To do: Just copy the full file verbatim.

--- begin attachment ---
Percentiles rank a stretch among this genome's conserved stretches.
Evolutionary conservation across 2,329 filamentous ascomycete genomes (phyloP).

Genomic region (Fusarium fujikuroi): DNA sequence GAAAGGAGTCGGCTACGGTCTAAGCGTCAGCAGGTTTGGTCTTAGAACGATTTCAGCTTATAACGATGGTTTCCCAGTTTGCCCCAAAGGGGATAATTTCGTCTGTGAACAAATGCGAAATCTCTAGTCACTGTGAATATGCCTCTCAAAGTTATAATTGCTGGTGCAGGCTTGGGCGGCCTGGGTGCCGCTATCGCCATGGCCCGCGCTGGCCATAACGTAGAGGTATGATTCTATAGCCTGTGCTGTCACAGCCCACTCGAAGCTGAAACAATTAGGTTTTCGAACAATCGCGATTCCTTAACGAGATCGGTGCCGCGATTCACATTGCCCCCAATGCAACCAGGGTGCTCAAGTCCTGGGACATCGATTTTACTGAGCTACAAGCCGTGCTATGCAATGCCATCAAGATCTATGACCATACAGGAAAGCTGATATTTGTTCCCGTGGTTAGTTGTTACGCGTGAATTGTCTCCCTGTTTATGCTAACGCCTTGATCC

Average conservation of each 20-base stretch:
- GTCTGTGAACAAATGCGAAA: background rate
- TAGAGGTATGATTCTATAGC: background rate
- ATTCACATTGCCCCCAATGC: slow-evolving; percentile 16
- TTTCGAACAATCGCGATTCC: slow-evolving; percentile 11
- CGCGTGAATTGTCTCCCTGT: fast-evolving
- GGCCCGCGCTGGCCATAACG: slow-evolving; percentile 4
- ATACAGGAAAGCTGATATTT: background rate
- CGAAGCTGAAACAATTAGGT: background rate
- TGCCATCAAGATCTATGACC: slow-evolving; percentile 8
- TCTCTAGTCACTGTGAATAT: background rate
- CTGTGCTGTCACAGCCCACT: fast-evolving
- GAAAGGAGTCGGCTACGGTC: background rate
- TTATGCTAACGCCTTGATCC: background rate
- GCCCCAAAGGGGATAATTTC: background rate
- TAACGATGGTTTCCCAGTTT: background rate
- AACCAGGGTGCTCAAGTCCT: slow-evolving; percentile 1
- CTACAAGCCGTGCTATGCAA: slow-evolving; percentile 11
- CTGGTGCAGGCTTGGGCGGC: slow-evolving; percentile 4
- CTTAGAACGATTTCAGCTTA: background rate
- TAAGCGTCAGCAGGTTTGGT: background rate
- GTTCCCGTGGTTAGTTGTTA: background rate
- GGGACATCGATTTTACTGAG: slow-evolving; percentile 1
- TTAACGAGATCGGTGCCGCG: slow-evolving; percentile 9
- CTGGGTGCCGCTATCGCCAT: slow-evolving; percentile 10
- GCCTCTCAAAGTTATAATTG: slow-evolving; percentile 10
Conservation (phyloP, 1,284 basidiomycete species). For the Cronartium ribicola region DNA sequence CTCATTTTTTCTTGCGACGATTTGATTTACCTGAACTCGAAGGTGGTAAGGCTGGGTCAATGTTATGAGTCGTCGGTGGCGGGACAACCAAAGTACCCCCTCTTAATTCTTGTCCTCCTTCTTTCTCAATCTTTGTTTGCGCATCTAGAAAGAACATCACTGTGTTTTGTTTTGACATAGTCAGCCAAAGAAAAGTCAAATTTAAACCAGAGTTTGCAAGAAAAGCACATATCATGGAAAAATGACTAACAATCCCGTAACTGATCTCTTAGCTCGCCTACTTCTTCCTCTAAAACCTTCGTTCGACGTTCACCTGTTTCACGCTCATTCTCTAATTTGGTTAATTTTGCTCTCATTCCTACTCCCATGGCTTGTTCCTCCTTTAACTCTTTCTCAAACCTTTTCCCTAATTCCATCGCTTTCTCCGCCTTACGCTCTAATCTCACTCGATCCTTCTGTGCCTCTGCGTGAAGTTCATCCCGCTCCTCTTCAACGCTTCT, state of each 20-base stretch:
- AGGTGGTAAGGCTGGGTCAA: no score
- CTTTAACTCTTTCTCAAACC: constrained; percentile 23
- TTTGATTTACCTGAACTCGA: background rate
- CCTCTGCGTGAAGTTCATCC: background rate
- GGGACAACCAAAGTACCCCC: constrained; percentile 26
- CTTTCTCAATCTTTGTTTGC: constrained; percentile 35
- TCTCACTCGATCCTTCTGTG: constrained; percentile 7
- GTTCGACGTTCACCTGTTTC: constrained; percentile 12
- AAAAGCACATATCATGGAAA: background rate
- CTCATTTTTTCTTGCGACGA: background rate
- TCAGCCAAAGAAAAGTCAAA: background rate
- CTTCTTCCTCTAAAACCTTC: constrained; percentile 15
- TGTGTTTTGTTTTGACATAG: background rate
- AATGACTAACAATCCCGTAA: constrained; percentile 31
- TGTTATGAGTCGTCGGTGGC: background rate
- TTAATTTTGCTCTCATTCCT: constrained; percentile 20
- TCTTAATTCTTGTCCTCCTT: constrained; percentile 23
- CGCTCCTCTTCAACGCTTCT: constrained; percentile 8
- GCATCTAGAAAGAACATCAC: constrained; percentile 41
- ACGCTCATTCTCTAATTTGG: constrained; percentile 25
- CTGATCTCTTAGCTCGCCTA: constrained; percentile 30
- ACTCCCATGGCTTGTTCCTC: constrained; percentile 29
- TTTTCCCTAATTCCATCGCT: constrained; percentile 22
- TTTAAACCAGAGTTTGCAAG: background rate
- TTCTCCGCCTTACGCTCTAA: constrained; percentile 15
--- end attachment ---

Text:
Percentiles rank a stretch among this genome's conserved stretches.
Evolutionary conservation across 2,329 filamentous ascomycete genomes (phyloP).

Genomic region (Fusarium fujikuroi): DNA sequence GAAAGGAGTCGGCTACGGTCTAAGCGTCAGCAGGTTTGGTCTTAGAACGATTTCAGCTTATAACGATGGTTTCCCAGTTTGCCCCAAAGGGGATAATTTCGTCTGTGAACAAATGCGAAATCTCTAGTCACTGTGAATATGCCTCTCAAAGTTATAATTGCTGGTGCAGGCTTGGGCGGCCTGGGTGCCGCTATCGCCATGGCCCGCGCTGGCCATAACGTAGAGGTATGATTCTATAGCCTGTGCTGTCACAGCCCACTCGAAGCTGAAACAATTAGGTTTTCGAACAATCGCGATTCCTTAACGAGATCGGTGCCGCGATTCACATTGCCCCCAATGCAACCAGGGTGCTCAAGTCCTGGGACATCGATTTTACTGAGCTACAAGCCGTGCTATGCAATGCCATCAAGATCTATGACCATACAGGAAAGCTGATATTTGTTCCCGTGGTTAGTTGTTACGCGTGAATTGTCTCCCTGTTTATGCTAACGCCTTGATCC

Average conservation of each 20-base stretch:
- GTCTGTGAACAAATGCGAAA: background rate
- TAGAGGTATGATTCTATAGC: background rate
- ATTCACATTGCCCCCAATGC: slow-evolving; percentile 16
- TTTCGAACAATCGCGATTCC: slow-evolving; percentile 11
- CGCGTGAATTGTCTCCCTGT: fast-evolving
- GGCCCGCGCTGGCCATAACG: slow-evolving; percentile 4
- ATACAGGAAAGCTGATATTT: background rate
- CGAAGCTGAAACAATTAGGT: background rate
- TGCCATCAAGATCTATGACC: slow-evolving; percentile 8
- TCTCTAGTCACTGTGAATAT: background rate
- CTGTGCTGTCACAGCCCACT: fast-evolving
- GAAAGGAGTCGGCTACGGTC: background rate
- TTATGCTAACGCCTTGATCC: background rate
- GCCCCAAAGGGGATAATTTC: background rate
- TAACGATGGTTTCCCAGTTT: background rate
- AACCAGGGTGCTCAAGTCCT: slow-evolving; percentile 1
- CTACAAGCCGTGCTATGCAA: slow-evolving; percentile 11
- CTGGTGCAGGCTTGGGCGGC: slow-evolving; percentile 4
- CTTAGAACGATTTCAGCTTA: background rate
- TAAGCGTCAGCAGGTTTGGT: background rate
- GTTCCCGTGGTTAGTTGTTA: background rate
- GGGACATCGATTTTACTGAG: slow-evolving; percentile 1
- TTAACGAGATCGGTGCCGCG: slow-evolving; percentile 9
- CTGGGTGCCGCTATCGCCAT: slow-evolving; percentile 10
- GCCTCTCAAAGTTATAATTG: slow-evolving; percentile 10
Conservation (phyloP, 1,284 basidiomycete species). For the Cronartium ribicola region DNA sequence CTCATTTTTTCTTGCGACGATTTGATTTACCTGAACTCGAAGGTGGTAAGGCTGGGTCAATGTTATGAGTCGTCGGTGGCGGGACAACCAAAGTACCCCCTCTTAATTCTTGTCCTCCTTCTTTCTCAATCTTTGTTTGCGCATCTAGAAAGAACATCACTGTGTTTTGTTTTGACATAGTCAGCCAAAGAAAAGTCAAATTTAAACCAGAGTTTGCAAGAAAAGCACATATCATGGAAAAATGACTAACAATCCCGTAACTGATCTCTTAGCTCGCCTACTTCTTCCTCTAAAACCTTCGTTCGACGTTCACCTGTTTCACGCTCATTCTCTAATTTGGTTAATTTTGCTCTCATTCCTACTCCCATGGCTTGTTCCTCCTTTAACTCTTTCTCAAACCTTTTCCCTAATTCCATCGCTTTCTCCGCCTTACGCTCTAATCTCACTCGATCCTTCTGTGCCTCTGCGTGAAGTTCATCCCGCTCCTCTTCAACGCTTCT, state of each 20-base stretch:
- AGGTGGTAAGGCTGGGTCAA: no score
- CTTTAACTCTTTCTCAAACC: constrained; percentile 23
- TTTGATTTACCTGAACTCGA: background rate
- CCTCTGCGTGAAGTTCATCC: background rate
- GGGACAACCAAAGTACCCCC: constrained; percentile 26
- CTTTCTCAATCTTTGTTTGC: constrained; percentile 35
- TCTCACTCGATCCTTCTGTG: constrained; percentile 7
- GTTCGACGTTCACCTGTTTC: constrained; percentile 12
- AAAAGCACATATCATGGAAA: background rate
- CTCATTTTTTCTTGCGACGA: background rate
- TCAGCCAAAGAAAAGTCAAA: background rate
- CTTCTTCCTCTAAAACCTTC: constrained; percentile 15
- TGTGTTTTGTTTTGACATAG: background rate
- AATGACTAACAATCCCGTAA: constrained; percentile 31
- TGTTATGAGTCGTCGGTGGC: background rate
- TTAATTTTGCTCTCATTCCT: constrained; percentile 20
- TCTTAATTCTTGTCCTCCTT: constrained; percentile 23
- CGCTCCTCTTCAACGCTTCT: constrained; percentile 8
- GCATCTAGAAAGAACATCAC: constrained; percentile 41
- ACGCTCATTCTCTAATTTGG: constrained; percentile 25
- CTGATCTCTTAGCTCGCCTA: constrained; percentile 30
- ACTCCCATGGCTTGTTCCTC: constrained; percentile 29
- TTTTCCCTAATTCCATCGCT: constrained; percentile 22
- TTTAAACCAGAGTTTGCAAG: background rate
- TTCTCCGCCTTACGCTCTAA: constrained; percentile 15